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Financial Incentives in the Austrian PAYG-Pension System: Micro-Estimation

  • Roman Rabb

    ()

    (ICSG - Irish Centre for Social Gerontology, Department of Economics, National University of Ireland Galway)

The scope of this paper is to investigate the impact of financial incentives on the retirement decision of private sector workers in Austria. How do financial incentives embedded in the Austrian pension system impact individual retirement behavior? We are using a unique data set of individual social insurance spells. Micro-estimating the impact of financial incentives on the probability of retirement shows that the behavioral response to financial incentives in Austria is relatively large in international comparison. Also, there are striking behavioral differences between men and women. Using the estimates to simulate the response to reform shows that actual retirement ages could be most successfully brought up by a 6 percentage point deduction in pension benefits per year of early retirement.

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File URL: http://icepp.gsu.edu/files/2015/03/ispwp0902.pdf
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Paper provided by International Center for Public Policy, Andrew Young School of Policy Studies, Georgia State University in its series International Center for Public Policy Working Paper Series, at AYSPS, GSU with number paper0902.

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Length: 36 pages
Date of creation: 01 Feb 2009
Date of revision:
Handle: RePEc:ays:ispwps:paper0902
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  1. Helmut Hofer & Reinhard Koman, 2006. "Social security and retirement incentives in Austria," Empirica, Springer, vol. 33(5), pages 285-313, December.
  2. Simone Kohnz & Reinhold Schnabel, 2002. "Micro Modeling of Retirement Decisions in Germany," MEA discussion paper series 02020, Munich Center for the Economics of Aging (MEA) at the Max Planck Institute for Social Law and Social Policy.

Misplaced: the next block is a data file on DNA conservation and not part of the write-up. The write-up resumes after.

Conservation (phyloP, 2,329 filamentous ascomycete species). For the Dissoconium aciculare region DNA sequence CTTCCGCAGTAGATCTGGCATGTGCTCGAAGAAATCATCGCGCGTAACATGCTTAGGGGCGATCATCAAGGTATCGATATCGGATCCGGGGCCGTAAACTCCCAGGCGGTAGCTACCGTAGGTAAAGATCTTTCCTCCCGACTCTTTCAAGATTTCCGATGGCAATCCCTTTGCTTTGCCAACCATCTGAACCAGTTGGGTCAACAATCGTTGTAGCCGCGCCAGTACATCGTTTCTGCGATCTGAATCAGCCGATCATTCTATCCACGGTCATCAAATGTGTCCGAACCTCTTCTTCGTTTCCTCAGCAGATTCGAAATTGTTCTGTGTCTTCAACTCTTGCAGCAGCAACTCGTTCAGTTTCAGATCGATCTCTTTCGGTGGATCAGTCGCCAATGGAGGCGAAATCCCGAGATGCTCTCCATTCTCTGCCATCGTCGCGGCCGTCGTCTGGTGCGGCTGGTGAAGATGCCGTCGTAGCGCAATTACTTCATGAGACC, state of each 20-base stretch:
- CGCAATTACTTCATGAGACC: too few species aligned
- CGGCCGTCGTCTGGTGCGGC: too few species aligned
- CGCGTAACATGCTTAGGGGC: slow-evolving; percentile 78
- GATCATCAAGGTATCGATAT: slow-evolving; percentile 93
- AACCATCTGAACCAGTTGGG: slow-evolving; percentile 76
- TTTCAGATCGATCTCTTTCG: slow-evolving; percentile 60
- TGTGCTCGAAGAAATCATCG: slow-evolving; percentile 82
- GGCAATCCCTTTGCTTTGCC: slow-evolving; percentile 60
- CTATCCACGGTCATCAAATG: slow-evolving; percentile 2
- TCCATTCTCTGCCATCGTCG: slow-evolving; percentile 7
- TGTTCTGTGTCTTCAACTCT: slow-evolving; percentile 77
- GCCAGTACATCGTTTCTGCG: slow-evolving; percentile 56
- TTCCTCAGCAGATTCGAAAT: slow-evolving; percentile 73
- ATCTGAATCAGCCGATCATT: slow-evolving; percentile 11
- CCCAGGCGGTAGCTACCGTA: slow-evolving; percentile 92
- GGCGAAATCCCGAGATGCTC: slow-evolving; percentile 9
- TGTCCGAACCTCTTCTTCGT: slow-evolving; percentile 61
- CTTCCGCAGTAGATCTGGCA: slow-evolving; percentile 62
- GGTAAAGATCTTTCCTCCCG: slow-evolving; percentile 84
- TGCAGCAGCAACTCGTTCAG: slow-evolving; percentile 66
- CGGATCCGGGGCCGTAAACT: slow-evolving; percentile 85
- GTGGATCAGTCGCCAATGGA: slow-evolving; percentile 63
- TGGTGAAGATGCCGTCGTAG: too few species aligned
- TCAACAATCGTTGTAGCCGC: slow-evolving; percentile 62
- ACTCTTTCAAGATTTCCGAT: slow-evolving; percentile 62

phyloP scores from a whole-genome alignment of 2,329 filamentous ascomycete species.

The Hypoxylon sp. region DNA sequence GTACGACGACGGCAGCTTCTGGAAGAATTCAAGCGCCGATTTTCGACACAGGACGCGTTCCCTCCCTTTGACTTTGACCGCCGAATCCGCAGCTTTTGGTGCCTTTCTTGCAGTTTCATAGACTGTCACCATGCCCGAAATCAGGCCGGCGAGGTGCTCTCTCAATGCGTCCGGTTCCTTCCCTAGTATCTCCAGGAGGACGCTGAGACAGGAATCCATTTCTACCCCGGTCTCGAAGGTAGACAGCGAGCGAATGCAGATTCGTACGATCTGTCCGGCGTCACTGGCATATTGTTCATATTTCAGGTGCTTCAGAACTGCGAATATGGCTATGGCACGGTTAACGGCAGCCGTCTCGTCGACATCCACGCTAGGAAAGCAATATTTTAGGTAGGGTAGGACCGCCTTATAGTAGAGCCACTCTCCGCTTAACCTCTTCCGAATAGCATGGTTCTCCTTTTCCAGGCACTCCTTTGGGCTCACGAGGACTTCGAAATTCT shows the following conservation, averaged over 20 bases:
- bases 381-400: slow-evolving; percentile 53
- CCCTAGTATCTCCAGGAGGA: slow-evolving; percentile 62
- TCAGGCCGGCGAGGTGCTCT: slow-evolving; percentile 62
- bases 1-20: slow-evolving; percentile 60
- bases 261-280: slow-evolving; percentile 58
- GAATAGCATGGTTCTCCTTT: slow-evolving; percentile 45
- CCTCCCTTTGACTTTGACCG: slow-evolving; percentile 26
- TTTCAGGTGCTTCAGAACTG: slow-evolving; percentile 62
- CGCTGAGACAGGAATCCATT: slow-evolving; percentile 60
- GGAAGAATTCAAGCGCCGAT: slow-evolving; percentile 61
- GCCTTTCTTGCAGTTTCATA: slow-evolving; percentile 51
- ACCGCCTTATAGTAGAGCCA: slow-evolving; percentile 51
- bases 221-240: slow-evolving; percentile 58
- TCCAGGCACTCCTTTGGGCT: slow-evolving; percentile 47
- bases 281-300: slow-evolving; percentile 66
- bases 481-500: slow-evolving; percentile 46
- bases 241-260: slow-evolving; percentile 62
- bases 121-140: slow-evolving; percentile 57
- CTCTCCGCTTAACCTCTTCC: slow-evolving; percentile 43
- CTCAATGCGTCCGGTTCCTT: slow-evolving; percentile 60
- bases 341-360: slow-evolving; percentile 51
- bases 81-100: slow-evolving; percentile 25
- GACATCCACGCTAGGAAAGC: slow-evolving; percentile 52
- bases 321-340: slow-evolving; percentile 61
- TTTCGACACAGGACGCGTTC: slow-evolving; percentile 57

3. Milton Friedman, 1957. "A Theory of the Consumption Function," NBER Books, National Bureau of Economic Research, Inc, number frie57-1, August.
  4. Jonathan Gruber & David A. Wise, 2002. "Social Security Programs and Retirement Around the World: Micro Estimation," NBER Working Papers 9407, National Bureau of Economic Research, Inc.
  5. Markus Knell & Walpurga Köhler-Töglhofer & Doris Prammer, 2006. "The Austrian Pension System – How Recent Reforms Have Changed Fiscal Sustainability and Pension Benefits," Monetary Policy & the Economy, Oesterreichische Nationalbank (Austrian Central Bank), issue 2, pages 69–93.
  6. Samwick, Andrew A., 1998. "New evidence on pensions, social security, and the timing of retirement," Journal of Public Economics, Elsevier, vol. 70(2), pages 207-236, November.
  7. Gary S. Fields & Olivia S. Mitchell, 1984. "Retirement, Pensions, and Social Security," MIT Press Books, The MIT Press, edition 1, volume 1, number 0262060914, June.
  8. Courtney Coile & Jonathan Gruber, 2000. "Social Security and Retirement," NBER Working Papers 7830, National Bureau of Economic Research, Inc.
  9. Ronan Mahieu & Didier Blanchet, 2004. "Estimating Models of Retirement Behavior on French Data," NBER Chapters, in: Social Security Programs and Retirement around the World: Micro-Estimation, pages 235-284 National Bureau of Economic Research, Inc.
  10. Zweimuller, Josef & Winter-Ebmer, Rudolf & Falkinger, Josef, 1996. "Retirement of spouses and social security reform," European Economic Review, Elsevier, vol. 40(2), pages 449-472, February.
  11. Feldstein, Martin S, 1974. "Social Security, Induced Retirement, and Aggregate Capital Accumulation," Journal of Political Economy, University of Chicago Press, vol. 82(5), pages 905-26, Sept./Oct.
  12. Courtney Coile & Jonathan Gruber, 2004. "The Effect of Social Security on Retirement in the United States," NBER Chapters, in: Social Security Programs and Retirement around the World: Micro-Estimation, pages 691-730 National Bureau of Economic Research, Inc.
  13. Mårten Palme & Ingemar Svensson, 2004. "Income Security Programs and Retirement in Sweden," NBER Chapters, in: Social Security Programs and Retirement around the World: Micro-Estimation, pages 579-642 National Bureau of Economic Research, Inc.
  14. Agar Brugiavini & Franco Peracchi, 2004. "Micro-Modeling of Retirement Behavior in Italy," NBER Chapters, in: Social Security Programs and Retirement around the World: Micro-Estimation, pages 345-398 National Bureau of Economic Research, Inc.
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